- Patients mandated to treatment based upon a legal decision or as a condition of
employment. This will be assessed by the patient's self-report.
- Current severe psychiatric symptoms (e. g., psychosis, dementia, suicidal or homicidal
ideation, mania or depression requiring antidepressant medication)
- Sensitivity to propranolol or amantadine
- Use of any investigational medication within the past 30 days.
- History of significant heart disease (an arrhythmia which required medication,
Wolff-Parkinson - White Syndrome, angina pectoris, documented history of myocardial
infarction, heart failure).
- History of chest pain associated with cocaine use which has prompted a visit to a
- Current use of reserpine, verapamil, theophylline, trimethoprim, cimetidine,
haloperidol, benzodiazepines, or anticonvulsants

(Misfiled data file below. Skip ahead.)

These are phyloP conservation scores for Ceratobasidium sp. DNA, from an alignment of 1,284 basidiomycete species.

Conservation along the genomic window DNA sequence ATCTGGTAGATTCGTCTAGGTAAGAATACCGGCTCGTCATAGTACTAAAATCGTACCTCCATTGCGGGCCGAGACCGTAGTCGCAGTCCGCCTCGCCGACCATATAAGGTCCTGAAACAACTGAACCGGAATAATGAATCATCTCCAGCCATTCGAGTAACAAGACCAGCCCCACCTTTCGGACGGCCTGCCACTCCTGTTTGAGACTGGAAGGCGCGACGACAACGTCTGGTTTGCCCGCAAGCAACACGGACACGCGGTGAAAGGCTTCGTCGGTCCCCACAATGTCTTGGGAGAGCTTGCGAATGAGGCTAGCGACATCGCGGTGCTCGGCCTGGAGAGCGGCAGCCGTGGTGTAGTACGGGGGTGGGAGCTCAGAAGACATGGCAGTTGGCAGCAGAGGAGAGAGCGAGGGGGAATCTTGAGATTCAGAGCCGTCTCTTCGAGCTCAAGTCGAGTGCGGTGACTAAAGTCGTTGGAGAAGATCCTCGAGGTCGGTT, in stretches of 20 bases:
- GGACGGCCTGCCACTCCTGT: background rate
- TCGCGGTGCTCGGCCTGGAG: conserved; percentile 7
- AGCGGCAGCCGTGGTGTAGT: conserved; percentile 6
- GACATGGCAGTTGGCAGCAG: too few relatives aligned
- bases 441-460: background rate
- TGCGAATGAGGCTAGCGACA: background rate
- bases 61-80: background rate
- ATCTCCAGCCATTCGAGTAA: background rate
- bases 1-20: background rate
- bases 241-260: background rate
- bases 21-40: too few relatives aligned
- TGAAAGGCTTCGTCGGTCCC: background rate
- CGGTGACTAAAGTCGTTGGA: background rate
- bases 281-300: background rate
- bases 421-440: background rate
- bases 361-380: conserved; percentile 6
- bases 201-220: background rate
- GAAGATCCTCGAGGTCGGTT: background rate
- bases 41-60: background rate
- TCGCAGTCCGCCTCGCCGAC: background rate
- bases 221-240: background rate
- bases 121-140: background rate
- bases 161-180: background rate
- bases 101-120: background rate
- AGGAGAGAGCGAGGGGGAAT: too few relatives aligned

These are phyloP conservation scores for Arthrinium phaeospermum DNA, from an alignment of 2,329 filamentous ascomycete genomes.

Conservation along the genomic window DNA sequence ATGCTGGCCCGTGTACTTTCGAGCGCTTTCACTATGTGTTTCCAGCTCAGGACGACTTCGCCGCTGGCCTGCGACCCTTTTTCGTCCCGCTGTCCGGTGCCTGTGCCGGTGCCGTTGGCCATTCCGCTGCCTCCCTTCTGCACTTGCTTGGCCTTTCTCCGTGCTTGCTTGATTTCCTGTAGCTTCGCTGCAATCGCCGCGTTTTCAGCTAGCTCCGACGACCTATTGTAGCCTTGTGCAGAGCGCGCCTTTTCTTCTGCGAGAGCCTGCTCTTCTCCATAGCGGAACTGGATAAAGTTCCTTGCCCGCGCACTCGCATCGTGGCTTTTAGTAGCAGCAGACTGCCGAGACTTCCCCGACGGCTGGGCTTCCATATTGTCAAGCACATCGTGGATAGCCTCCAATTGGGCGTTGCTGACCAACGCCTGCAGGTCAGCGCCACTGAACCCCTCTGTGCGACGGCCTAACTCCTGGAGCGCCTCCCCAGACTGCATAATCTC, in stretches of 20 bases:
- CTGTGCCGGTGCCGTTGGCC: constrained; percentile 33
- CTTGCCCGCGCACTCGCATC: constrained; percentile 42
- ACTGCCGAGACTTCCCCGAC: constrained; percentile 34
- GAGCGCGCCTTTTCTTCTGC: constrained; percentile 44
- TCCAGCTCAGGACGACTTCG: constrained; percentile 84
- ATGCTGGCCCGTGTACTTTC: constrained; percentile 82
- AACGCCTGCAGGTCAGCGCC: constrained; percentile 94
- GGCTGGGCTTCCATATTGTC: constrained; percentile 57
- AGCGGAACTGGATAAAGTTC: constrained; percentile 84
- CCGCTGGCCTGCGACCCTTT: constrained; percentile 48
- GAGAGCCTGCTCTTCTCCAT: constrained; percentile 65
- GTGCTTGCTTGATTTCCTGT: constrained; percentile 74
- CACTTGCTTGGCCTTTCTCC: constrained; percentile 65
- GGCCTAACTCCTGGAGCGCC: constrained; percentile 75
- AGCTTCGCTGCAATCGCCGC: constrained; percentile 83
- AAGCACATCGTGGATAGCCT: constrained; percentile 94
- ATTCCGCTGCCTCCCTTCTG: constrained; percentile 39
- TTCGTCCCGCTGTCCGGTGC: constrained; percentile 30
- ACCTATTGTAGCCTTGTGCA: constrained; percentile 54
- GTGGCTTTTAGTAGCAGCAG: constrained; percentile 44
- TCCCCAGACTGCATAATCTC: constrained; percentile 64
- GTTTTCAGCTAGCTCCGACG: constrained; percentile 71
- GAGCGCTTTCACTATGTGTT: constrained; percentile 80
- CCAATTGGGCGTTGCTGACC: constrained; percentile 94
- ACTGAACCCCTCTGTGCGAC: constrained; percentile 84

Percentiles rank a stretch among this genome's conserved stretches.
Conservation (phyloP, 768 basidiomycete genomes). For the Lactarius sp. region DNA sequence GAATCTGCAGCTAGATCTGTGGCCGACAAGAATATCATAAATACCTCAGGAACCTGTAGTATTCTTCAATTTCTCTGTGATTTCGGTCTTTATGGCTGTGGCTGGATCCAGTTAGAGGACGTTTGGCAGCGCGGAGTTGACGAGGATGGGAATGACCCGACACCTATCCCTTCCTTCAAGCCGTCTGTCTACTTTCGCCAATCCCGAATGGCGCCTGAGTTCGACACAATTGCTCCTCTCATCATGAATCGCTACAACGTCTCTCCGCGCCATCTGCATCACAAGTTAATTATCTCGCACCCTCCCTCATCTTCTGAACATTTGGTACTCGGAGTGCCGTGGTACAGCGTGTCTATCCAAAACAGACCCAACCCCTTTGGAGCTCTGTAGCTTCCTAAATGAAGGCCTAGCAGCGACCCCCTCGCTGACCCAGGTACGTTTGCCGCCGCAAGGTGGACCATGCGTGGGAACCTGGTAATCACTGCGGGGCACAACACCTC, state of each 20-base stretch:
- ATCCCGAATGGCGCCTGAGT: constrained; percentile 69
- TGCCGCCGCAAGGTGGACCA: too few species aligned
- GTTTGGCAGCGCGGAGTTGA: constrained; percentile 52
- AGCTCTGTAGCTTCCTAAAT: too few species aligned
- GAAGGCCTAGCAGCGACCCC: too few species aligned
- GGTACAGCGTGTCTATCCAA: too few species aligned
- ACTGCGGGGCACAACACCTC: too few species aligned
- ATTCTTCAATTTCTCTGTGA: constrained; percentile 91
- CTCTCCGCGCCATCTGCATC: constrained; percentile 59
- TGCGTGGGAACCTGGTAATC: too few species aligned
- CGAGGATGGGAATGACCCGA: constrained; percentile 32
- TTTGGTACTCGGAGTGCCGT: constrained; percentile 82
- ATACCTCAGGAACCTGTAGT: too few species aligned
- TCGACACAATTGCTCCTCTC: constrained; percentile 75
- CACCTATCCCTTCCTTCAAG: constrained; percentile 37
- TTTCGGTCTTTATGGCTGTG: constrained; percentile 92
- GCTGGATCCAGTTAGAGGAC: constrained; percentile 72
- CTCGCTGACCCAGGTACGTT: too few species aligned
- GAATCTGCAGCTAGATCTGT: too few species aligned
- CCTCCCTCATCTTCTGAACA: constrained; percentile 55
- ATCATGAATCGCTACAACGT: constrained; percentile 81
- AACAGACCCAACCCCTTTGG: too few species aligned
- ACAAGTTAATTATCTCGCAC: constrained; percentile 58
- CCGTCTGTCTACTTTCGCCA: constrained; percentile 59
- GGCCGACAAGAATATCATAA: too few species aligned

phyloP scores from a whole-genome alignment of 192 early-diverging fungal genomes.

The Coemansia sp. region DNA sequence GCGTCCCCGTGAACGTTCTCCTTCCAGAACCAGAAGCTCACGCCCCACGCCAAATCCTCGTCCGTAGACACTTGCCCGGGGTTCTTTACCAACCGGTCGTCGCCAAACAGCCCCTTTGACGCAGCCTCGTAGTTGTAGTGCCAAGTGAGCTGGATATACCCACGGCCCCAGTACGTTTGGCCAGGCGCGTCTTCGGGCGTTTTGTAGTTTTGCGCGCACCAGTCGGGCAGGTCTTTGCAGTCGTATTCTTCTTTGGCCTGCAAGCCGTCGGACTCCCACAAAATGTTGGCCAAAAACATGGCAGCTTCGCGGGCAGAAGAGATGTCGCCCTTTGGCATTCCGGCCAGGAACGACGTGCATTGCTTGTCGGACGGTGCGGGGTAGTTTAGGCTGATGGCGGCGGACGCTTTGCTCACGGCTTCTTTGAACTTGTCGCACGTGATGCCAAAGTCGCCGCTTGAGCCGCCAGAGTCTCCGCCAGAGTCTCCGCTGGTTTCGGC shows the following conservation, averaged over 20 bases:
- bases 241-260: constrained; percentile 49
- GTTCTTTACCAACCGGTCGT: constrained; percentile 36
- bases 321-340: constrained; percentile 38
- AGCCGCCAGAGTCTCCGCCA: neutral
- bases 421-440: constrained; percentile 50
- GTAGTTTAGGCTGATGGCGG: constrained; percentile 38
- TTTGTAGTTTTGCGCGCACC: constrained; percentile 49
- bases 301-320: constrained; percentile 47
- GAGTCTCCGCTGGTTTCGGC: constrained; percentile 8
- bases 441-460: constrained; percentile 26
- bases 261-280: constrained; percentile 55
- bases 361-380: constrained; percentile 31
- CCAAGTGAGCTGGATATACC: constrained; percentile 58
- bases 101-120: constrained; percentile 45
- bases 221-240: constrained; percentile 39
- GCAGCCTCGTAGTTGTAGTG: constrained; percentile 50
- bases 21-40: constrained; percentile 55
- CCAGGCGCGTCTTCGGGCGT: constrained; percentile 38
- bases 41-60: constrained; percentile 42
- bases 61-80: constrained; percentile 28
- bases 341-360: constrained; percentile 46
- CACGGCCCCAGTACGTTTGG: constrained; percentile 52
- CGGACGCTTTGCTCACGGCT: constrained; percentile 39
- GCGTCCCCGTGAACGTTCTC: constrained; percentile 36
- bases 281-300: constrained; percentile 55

- Bronchospastic disease
- Diabetes mellitus
- Patients with known AIDS or other serious illnesses which may require hospitalization
during the study.
- Female subjects who are pregnant or lactating, or female subjects of child bearing
potential who are not using acceptable methods of birth control. Acceptable methods
of birth control include:
1. barrier (diaphragm or condom) with spermicide
2. intrauterine progesterone contraceptive system
3. levonorgestrel implant
4. medroxyprogesterone acetate contraceptive injection
5. oral contraceptives.
- Patients with impaired renal function as indicated by corrected creatinine clearance
below 80 ml/min/70 kg as determined by the modified Cockcroft equation (CDC, 1986).
- Clinical laboratory tests (CBC, blood chemistries, urinalysis) outside normal limits
that are clinically unacceptable to the Principal Investigator. EKG 1st degree heart
block, sinus tachycardia, left axis deviation, and nonspecific ST or T wave changes
are allowed; liver function tests [LFTs] <5 x ULN are acceptable). A complete list of
exclusionary lab results are included in the appendix 1
Locations and Contacts
University of Pennsylvania, Philadelphia, Pennsylvania 19104 6178, United States
Starting date: September 1999
Last updated: December 2, 2009